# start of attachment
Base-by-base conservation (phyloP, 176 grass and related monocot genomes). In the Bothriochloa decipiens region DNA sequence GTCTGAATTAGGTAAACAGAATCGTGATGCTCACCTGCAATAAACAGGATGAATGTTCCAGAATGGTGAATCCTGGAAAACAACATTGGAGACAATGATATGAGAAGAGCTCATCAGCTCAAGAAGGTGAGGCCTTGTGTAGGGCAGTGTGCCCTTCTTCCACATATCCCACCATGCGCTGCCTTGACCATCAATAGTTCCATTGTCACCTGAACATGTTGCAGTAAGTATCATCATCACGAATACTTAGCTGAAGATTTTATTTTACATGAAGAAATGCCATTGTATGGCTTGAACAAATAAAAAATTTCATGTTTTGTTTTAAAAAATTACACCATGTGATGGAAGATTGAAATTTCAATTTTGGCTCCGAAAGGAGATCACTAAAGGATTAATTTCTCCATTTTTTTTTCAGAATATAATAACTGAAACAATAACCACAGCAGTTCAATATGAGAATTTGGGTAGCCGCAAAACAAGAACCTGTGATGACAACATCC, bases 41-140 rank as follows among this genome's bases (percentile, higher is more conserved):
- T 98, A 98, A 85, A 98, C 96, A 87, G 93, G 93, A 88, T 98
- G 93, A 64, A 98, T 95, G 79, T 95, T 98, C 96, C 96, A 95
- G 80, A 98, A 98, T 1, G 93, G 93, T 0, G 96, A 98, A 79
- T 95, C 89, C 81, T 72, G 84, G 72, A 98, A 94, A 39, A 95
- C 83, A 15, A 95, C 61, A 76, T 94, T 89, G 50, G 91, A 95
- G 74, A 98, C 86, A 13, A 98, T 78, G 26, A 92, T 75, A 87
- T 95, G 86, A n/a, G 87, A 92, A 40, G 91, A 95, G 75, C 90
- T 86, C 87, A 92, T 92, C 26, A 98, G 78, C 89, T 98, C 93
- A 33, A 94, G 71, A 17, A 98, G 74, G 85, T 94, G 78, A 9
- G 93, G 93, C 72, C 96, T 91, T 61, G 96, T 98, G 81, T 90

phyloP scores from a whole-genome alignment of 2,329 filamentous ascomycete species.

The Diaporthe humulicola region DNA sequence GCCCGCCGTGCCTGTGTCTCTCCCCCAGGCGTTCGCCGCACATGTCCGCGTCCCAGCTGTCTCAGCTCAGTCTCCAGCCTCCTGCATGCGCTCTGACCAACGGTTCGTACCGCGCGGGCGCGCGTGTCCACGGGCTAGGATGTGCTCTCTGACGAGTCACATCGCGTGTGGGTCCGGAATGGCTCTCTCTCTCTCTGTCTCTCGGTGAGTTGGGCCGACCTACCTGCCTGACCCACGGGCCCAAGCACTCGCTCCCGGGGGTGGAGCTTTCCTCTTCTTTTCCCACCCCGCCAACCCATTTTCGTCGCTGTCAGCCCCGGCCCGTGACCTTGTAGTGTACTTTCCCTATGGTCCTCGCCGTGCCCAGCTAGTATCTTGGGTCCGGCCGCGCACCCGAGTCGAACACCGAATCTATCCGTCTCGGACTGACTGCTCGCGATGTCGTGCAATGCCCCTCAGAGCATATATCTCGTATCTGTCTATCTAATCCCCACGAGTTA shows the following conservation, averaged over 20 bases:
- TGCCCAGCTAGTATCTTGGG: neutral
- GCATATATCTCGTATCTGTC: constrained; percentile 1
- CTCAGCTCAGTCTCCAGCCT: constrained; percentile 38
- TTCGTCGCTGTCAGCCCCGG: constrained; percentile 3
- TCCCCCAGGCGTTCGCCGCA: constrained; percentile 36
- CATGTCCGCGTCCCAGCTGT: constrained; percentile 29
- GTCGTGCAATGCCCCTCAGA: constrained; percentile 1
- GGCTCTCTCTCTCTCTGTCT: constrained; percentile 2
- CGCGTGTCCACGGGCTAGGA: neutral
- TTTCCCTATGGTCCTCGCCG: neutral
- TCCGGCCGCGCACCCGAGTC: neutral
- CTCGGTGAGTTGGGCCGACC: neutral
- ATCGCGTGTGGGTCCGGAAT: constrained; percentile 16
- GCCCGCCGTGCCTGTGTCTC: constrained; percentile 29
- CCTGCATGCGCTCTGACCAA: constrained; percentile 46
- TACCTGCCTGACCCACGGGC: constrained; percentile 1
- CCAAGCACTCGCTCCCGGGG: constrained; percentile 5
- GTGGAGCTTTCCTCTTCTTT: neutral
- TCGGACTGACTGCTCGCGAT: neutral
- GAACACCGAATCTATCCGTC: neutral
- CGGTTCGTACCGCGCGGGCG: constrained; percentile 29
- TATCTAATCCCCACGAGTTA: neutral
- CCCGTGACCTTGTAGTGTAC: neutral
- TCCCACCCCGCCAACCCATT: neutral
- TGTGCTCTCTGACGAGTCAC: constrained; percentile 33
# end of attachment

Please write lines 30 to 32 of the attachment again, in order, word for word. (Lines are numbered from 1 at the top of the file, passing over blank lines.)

- CCAAGCACTCGCTCCCGGGG: constrained; percentile 5
- GTGGAGCTTTCCTCTTCTTT: neutral
- TCGGACTGACTGCTCGCGAT: neutral